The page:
The stakes are high. Time is short. You’re up next.

Scenarios like this can make even the most seasoned speaker sweat. Is it possible to create meaningful, mind-changing presentations that actually accomplish goals with little to no preparation? Can you make a visual impact while still being on a “slide budget”? Can you turn a tight-timeline situation into a critical success without sacrificing quality?

Yes! You can do it with this class under your belt!

In this class we’ll spell out the exact steps to quickly craft a great presentation while under the worst of circumstances. No resources? No problem. You’ll learn and master the following steps with real life practical applications...

  • Prepare (Get ready!)
    • Just the Facts: Learn to quickly gather the exact meta-info required to set your mind at ease and why it matters to ask questions
    • The Gathering: Learn to identify the key content ingredients you’ll need upfront
    • Mighty Minimalism: Master the art of simple slide design, regardless of your design background or your chosen presentation program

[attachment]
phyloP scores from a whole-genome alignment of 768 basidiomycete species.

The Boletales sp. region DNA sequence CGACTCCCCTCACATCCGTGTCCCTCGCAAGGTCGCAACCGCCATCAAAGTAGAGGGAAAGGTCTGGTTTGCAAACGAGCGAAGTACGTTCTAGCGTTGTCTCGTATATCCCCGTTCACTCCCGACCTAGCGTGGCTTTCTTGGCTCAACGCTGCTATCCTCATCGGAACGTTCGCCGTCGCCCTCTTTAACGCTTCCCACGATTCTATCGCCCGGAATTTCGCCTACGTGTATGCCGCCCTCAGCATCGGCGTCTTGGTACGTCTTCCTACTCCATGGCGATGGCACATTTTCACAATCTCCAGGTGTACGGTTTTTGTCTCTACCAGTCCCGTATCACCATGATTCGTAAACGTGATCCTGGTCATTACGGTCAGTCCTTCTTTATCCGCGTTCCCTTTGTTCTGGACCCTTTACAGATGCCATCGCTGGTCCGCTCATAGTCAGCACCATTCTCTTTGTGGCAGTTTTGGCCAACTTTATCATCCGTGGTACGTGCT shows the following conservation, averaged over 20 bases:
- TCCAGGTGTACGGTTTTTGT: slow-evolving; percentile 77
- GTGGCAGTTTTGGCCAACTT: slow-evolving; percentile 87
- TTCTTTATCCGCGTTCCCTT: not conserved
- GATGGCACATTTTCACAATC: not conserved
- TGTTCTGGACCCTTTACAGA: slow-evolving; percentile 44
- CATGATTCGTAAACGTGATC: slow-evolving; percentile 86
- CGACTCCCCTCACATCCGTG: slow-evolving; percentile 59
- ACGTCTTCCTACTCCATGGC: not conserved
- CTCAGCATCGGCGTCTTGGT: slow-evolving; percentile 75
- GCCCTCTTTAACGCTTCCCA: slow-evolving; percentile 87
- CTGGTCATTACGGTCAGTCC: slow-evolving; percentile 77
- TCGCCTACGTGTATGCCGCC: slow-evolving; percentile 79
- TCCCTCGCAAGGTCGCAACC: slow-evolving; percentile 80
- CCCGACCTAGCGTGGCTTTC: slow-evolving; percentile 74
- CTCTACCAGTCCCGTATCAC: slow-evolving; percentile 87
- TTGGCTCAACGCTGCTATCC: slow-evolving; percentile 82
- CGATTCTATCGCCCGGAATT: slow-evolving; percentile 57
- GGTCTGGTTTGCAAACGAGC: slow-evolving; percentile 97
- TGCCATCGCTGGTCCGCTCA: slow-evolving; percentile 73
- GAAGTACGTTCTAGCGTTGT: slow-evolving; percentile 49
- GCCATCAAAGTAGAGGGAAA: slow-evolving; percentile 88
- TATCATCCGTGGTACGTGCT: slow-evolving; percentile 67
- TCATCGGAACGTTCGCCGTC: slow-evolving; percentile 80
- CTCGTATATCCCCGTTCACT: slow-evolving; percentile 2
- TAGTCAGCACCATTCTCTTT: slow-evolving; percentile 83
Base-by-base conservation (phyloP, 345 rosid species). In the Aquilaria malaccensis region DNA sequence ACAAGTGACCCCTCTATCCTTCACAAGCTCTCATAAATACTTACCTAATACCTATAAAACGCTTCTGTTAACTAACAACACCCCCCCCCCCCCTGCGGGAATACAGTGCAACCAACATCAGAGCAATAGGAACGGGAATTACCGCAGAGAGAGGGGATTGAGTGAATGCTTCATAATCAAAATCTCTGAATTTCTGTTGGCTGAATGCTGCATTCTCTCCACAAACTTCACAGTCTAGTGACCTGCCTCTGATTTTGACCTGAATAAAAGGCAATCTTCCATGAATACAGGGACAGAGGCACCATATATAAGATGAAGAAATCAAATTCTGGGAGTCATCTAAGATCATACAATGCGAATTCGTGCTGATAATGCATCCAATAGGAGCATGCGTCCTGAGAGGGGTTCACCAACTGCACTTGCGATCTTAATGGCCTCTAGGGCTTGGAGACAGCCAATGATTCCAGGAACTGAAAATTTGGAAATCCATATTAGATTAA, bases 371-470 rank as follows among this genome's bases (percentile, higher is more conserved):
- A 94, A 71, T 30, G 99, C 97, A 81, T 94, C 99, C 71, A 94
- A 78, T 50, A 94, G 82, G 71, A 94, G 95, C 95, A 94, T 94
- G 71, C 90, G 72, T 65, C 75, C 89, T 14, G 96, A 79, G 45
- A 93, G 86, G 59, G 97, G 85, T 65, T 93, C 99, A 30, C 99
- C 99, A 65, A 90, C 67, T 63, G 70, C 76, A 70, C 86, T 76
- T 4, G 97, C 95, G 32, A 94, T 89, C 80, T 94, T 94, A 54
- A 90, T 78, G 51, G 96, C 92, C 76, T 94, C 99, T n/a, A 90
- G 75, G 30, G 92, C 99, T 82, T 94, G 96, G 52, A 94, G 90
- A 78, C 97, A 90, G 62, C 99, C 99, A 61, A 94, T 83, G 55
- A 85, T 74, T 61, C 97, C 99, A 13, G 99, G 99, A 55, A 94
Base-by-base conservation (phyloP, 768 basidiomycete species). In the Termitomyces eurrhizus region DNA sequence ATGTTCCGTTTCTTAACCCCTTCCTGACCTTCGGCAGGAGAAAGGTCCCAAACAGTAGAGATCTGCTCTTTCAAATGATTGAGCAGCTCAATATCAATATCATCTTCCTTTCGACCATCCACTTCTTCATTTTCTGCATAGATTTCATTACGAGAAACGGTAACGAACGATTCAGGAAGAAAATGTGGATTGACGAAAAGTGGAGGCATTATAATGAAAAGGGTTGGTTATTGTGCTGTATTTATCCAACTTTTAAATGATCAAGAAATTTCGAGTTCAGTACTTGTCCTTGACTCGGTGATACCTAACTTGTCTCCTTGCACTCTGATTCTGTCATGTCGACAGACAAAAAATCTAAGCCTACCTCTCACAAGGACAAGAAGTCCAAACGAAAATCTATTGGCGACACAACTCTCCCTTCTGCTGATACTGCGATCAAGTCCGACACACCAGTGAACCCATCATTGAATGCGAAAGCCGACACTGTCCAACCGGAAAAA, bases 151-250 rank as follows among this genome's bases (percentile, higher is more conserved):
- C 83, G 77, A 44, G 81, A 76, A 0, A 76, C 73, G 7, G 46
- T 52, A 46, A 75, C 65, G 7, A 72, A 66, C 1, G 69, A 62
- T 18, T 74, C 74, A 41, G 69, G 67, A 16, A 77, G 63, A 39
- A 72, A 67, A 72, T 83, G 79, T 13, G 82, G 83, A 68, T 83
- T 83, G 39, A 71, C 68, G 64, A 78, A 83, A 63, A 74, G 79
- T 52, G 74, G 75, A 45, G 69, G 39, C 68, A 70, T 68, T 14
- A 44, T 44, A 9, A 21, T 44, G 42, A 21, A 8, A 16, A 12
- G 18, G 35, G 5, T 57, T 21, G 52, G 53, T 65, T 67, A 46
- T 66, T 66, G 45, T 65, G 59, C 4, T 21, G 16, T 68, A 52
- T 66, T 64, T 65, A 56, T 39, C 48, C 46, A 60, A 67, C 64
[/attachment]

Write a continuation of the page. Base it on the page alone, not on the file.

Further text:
• Prioritize (Get set!)
    • Distraction Triage: Learn how to keep their sights on your goal
    • Cut the Fat: Find out what content is worth keeping and what needs to go
    • Touch-ups: Fix tricky visual issues and make even your edits show-stopping
  • Present (GO!)
    • Space Master: Find out how to deal with various presentation setting and audiences
    • Jedi Mind Tricks: Learn to read your audience and pivot on the fly
    • Do’s and Don’t: It can actually be okay to read off of a slide, but always be allergic to bullet points. Learn the nuances of presenting under pressure.


Jude Temianka

Great course with lots of handy tips. I often find myself having to prepare and give presentations at short notice, and a lot of the preparatory advice that Matt gives falls by the wayside as I frantically jump straight into production mode. I often have the feeling to overwhelm my audience with too much information because I don't take the time to step back and determine what content matters most. Super tangible advice that I will be implementing!

Tomas Verver

As a presentator designer I think Matt has an interesting approach on how to create and deliver impactful presentations. Presentations are important part of you career. Presentations can change the company's future, your own future and the world. Making them impactful is very important. At the moment we have still many presentations but many can improve big time. And we have more presentations online (at) the moment.


Found this course concise and informative. Would recommend to all who have to do presentations.